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CCC pushes for narrow ‘Opt-OEM’ definition in Calif.

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CCC quality repair and market development Vice President Dan Risley last week urged the California Bureau of Automotive Repair for “a very narrow and clear” definition of the murky term “Opt-OEM.”

Only new OEM parts sold by an authorized dealership and carrying a manufacturer warranty but carrying a manufacturer’s promotional pricing should be called “Opt-OEM,” he said.

“It’s the exact same part,” Risley told the BAR Advisory Group on Oct. 18. The discounted price “is the only delta,” he said.

Risley said his company would like to work with the BAR and define other categories of parts, noting that blemished or overrun parts “probably” shouldn’t be in the “Opt-OEM bucket.”

CCC was working on an answer to an inquiry asking if it had already limited Opt-OE parts in its system to solely the definition proposed Oct. 18.

How California — a massive insurance and collision repair market — and how CCC — a massive national market shareholder — define or don’t define the parts could potentially affect parts classifications nationwide. Other states could follow California’s lead, and national companies which want to do business in California might not want to bother establishing one SOP there and another for the other 49 states.

CCC floated the definition following the BAR and California Department of Insurance‘s recent clarifications that no parts should receive terms like “Opt-OE” on an estimate. The state of California doesn’t recognize the category, and it might be misleading to consumers, according to both agencies. (Even body shops don’t know what they’re putting on a customer’s car when see Opt-OE, one BAR regulator said at the Oct. 18 meeting.)

The BAR in particular has refused to recognize parts outside of the “new,” “used,” “rebuilt” and “reconditioned” categories and the “OEM” and “non-OEM” “crash part” designations specified in California regulations.

Risley said CCC wanted this proposed definition so it and the automakers could track new parts sold with a promotional price.

BAR Chief Patrick Dorias questioned why the customer needed to see the promotional Opt-OE term proposed by CCC — why couldn’t the customer’s estimate just say OEM? He also asked about the automakers which don’t even recognize terms like Opt-OE.

In those cases, those parts wouldn’t be in CCC’s system, Risley said.

BAR Northern California enforcement program manager II Tim Bowden asked why CCC and the OEMs using the company for parts sales couldn’t track those promotional parts sales in some other way other than the paperwork received by the customer. That was the issue, Bowden said. The BAR didn’t want those ambiguous terms on an invoice.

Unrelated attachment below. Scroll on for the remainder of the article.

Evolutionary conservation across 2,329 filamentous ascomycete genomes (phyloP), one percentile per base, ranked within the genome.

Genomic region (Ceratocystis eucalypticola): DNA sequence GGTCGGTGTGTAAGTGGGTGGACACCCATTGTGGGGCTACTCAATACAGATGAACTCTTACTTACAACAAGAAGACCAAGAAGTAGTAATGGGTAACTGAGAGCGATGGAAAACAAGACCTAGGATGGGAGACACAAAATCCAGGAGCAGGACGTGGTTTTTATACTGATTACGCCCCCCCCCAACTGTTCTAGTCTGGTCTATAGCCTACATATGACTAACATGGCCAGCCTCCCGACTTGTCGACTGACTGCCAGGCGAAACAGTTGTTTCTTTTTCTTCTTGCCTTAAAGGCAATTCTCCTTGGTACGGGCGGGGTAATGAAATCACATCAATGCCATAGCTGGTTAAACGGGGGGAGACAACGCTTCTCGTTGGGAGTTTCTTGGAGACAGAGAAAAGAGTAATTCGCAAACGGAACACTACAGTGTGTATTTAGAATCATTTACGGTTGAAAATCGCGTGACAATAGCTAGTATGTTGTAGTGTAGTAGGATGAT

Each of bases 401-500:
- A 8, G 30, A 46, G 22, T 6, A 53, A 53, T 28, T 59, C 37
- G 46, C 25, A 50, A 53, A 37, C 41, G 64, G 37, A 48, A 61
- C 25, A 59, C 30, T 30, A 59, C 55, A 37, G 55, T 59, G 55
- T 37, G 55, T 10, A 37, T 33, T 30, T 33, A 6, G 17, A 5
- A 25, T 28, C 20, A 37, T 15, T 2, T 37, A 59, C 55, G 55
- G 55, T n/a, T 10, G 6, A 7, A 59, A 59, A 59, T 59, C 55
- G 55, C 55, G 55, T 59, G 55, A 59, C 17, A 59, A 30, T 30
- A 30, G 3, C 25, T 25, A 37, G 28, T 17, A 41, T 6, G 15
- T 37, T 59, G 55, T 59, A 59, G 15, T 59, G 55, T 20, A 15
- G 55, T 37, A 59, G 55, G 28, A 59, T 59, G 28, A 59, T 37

Risley reiterated that the terminology was CCC’s mechanism for tracking promotional pricing for OEMs.

What about an estimate that called a part Opt-OE but clearly defined it as new, Risley asked. They “would be in violation,” Dorias said.

Dorias said he appreciated that CCC had developed a narrow definition, but “others haven’t.” “Opt-OEM” was being used for “everything under the sun,” he said.

A regulation that narrowed the term would still put the verbage out there and possibly lead to the “wild, wild West,” he said.

BAR board member Keith Going (I-CAR) had raised a similar point as Risley. He asked if a new OEM part sold at a discount that had to be classified as “OE surplus” because of its promotional pricing couldn’t be called an OEM part.

Bowden said the BAR’s regulations and the CDI’s position doesn’t recognize anything other than OEM or non-OEM. Scenarios where the OEM acroynym is applied to something which isn’t OEM is misleading to a customer, he said.

Risley asked how quickly the BAR could adopt CCC’s suggestion, which Bowden asked to see in writing for further consideration. Dorias jokingly asked how long a BAR regulation took, and board member John Gallo (California Automotive Business Coalition) joked that he and board member Lou Anapolsky (Knox, Lemmon & Anapolsky) worked 12 years on disciplinary guidelines.

Adding the definition would require a change to regulations which just went through a multiyear, “extensive amendment process,” Dorias said, though he acknowledged that the change CCC sought wouldn’t be as involved.

More information:

“Bureau of Automotive Repair Advisory Group Meeting – October 19, 2018”

California Department of Consumer Affairs YouTube channel, Oct. 22, 2018

Electronic estimates and authorizations presentation

California Bureau of Automotive Repair, Oct. 18, 2018

Final “Electronic Documentation and Authorization” order and text

California Bureau of Automotive Repair, September 2018

Final statement of reasons for changes and responses to comments

California BAR, 2018

Images:

CCC quality repair and market development Vice President Dan Risley last week urged the California Bureau of Automotive Repair for “a very narrow and clear” definition of the currently murky term Opt-OE. (Screenshot from California Department of Consumer Affairs video)

The proportion of parts spend allocated to each part type on CCC estimates is shown on data from CCC’s most recent “Crash Course.” (Provided by CCC)

From left, CCC quality repair and market development Vice President Dan Risley sits Oct. 18, 2018, next to Bureau of Automotive Repair enforcers Jeff Hammer and Tim Bowden at a BAR Advisory Group meeting. (Screenshot from California Department of Consumer Affairs video)

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